PORT CHARLOTTE — Even before he made his highly anticipated, and generally well-received, exhibition debut on Wednesday, new Rays closer Rafael Soriano had already produced.
Several times already this spring, Soriano has cooked up a feast of native Dominican dishes and invited over teammate Carlos Peña, whose rental home is a few doors down, and others.
"He's a great cook," Peña said. "It's unreal it's so good. I won't miss it. He says, 'I'm cooking,' and I'm there for sure."
Cooking is just one of Soriano's interests that belie the tough-guy, strong-silent type image he projects around the Rays clubhouse.
He's intently into watching Spanish-language soap operas, blocking out four hours a night and recording any episodes he misses; listening nearly every other free moment to music — merengue, reggaeton, salsa and especially romantic, bachata songs (his favorite is Cristian Castro's Veronica, which he plays every morning); and seriously missing the regular Saturday afternoon family gatherings at his house in Andres Boca Chica, which start with his six kids and wife and expand from there to more than 20 relatives, who now eat, drink and play dominoes without him. (He's bringing enough with him that he's renting two condos in St. Petersburg.)
Of course, it's what Soriano delivers to the plate that the Rays are most interested in, why they acquired the 30-year-old right-hander from the Braves and signed him to a $7.25 million one-year contract as their primary offseason acquisition. "Everyone is excited to see him out there," Peña said. "He is the last piece that we needed here."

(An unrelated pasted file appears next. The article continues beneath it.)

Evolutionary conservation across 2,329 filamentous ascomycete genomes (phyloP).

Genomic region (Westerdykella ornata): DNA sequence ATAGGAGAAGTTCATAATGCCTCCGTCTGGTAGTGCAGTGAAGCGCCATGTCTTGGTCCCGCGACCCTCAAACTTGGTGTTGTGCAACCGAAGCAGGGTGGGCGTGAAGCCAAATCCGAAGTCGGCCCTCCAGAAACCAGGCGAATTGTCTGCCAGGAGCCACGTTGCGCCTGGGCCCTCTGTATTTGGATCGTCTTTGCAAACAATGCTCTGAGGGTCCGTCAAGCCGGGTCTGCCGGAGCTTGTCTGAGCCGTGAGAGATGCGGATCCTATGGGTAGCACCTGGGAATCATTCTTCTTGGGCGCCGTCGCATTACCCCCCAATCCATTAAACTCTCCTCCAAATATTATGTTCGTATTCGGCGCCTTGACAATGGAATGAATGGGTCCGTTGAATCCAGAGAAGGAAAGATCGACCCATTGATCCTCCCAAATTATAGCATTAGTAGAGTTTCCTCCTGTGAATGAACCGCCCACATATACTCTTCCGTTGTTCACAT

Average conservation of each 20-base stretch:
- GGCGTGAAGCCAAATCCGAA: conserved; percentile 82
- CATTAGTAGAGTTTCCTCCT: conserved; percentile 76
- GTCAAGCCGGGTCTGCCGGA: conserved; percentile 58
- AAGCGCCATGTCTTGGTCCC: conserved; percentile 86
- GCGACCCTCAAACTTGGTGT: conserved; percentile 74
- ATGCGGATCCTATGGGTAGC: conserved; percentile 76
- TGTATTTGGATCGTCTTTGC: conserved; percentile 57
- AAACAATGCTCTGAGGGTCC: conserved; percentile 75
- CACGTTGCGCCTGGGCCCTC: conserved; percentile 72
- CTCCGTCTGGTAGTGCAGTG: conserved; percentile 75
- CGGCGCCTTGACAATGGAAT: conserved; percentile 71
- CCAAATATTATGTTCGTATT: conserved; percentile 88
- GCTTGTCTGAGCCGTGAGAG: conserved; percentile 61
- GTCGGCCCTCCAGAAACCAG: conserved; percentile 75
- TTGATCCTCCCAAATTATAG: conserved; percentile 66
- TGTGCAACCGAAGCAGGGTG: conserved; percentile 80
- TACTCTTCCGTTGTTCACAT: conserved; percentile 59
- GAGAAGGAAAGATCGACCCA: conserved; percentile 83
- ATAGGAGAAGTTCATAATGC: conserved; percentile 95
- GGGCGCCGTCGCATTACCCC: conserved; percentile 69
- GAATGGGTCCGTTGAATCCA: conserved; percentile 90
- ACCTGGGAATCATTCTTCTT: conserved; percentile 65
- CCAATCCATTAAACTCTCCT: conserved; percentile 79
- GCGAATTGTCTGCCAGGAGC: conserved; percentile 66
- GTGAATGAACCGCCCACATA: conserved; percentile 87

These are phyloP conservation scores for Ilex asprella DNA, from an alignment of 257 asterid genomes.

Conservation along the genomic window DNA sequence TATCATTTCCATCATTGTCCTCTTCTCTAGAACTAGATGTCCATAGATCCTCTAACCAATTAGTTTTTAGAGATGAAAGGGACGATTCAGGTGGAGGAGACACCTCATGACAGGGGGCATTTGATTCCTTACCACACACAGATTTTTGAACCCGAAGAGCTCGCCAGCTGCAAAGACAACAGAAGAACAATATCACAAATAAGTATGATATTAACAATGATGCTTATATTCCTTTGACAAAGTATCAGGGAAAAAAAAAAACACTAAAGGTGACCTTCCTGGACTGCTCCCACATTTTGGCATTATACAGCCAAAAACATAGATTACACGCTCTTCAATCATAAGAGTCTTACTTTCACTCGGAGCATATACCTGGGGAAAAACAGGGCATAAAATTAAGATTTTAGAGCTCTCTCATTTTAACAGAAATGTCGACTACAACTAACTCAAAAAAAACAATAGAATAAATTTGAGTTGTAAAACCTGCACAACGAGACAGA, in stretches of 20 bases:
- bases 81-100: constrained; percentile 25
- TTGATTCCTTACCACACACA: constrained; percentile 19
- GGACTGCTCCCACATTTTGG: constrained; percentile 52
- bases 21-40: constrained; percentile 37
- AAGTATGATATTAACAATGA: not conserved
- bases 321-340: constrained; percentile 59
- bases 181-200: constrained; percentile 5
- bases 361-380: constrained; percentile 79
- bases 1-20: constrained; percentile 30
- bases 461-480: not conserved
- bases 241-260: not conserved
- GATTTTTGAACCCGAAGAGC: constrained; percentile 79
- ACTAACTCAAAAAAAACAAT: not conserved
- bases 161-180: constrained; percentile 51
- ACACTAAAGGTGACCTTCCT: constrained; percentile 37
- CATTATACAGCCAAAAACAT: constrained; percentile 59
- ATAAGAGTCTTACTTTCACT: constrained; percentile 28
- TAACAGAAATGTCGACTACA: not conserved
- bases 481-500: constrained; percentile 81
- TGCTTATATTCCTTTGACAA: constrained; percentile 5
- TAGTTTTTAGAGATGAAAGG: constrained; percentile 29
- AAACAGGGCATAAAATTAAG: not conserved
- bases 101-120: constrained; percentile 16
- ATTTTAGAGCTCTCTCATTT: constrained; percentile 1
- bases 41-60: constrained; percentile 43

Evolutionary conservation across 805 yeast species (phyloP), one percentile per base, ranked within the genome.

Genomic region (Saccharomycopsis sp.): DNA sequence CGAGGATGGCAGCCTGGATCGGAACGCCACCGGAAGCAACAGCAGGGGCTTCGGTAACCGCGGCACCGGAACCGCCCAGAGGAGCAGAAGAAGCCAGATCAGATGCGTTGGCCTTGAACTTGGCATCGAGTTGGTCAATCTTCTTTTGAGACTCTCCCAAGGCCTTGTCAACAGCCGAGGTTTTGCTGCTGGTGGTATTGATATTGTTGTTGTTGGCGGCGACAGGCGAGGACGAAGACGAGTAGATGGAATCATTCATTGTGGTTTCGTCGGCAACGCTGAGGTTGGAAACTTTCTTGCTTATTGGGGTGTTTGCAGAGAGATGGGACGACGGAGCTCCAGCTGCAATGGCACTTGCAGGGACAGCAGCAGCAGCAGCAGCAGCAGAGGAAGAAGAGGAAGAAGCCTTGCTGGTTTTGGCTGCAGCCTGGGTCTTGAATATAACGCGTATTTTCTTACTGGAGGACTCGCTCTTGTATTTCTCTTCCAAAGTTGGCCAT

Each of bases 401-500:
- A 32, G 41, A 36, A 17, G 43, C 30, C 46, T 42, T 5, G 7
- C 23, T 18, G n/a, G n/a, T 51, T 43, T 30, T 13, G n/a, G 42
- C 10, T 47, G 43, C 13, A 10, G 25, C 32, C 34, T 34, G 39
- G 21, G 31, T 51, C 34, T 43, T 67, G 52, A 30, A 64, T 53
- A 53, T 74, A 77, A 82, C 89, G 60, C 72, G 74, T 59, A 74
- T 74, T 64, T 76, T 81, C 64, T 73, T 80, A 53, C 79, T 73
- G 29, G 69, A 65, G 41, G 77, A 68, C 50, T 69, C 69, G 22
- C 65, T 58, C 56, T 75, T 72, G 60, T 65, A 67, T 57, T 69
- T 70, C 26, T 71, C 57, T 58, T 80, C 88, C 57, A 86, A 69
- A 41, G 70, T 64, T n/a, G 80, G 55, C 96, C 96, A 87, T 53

Soriano's preference for an abbreviated spring workload and delayed debut added a bit of intrigue and anticipation, even among his new teammates (some of whom snuck over to watch his batting practice sessions) and bosses.
"Totally curious," manager Joe Maddon said.
For the record, Soriano wears No. 29, uses a black glove, ran from the warning track to the close edge of the infield dirt then walked slowly to the mound, fussed with the dirt a bit and set up on the third-base side of the rubber.
"I know you ask when I'm gonna pitch and I say you guys gotta wait … I'll take my time, that's what I do," Soriano said afterward. "So today I think everybody happy to see me."
Oh, and he threw pretty well, too.
Soriano faced five Twins. He struck out the first two, Nick Punto on a fastball and Jason Kubel on a slider, then hit Michael Cuddyer on an 0-and-1 fastball that ran in, allowed a bloop double to former Ray Delmon Young and got Wilson Ramos on a liner to right.
"Pretty good stuff," Kubel said. "The heater had pretty good life to it, and he keeps it away which is good. I was looking for a slider, and it must have been a splitter or something because it dropped and caught me off guard. He looked pretty good. He'll be pretty good for them closing."
Eighteen pitches, one hit, no runs and a shroud of mystery revealed. He showed a smooth and effortless delivery ("Kinda sleepy," catcher Kelly Shoppach said), some impressive late movement on his fastball and a welcomed sense of calm and confidence.
"I like the idea that he appears to be that way," Maddon said. "He appears that he's able to handle those situations calmly. A lot of self-confidence — he's just dripping with self-confidence, and that's good."
Soriano shrugged off questions about whether he was nervous or relieved to have his debut behind him. The seven spring outings he's scheduled for (next on Saturday) are just prep work for the season. And he has some other things to work on, like canvassing his large iPod inventory to pick a song to accompany his entrance.
"Whatever he does, he's got that little swagger to him," centerfielder B.J. Upton said. "And you've got to have that as a closer."
Marc Topkin can be reached at firstname.lastname@example.org.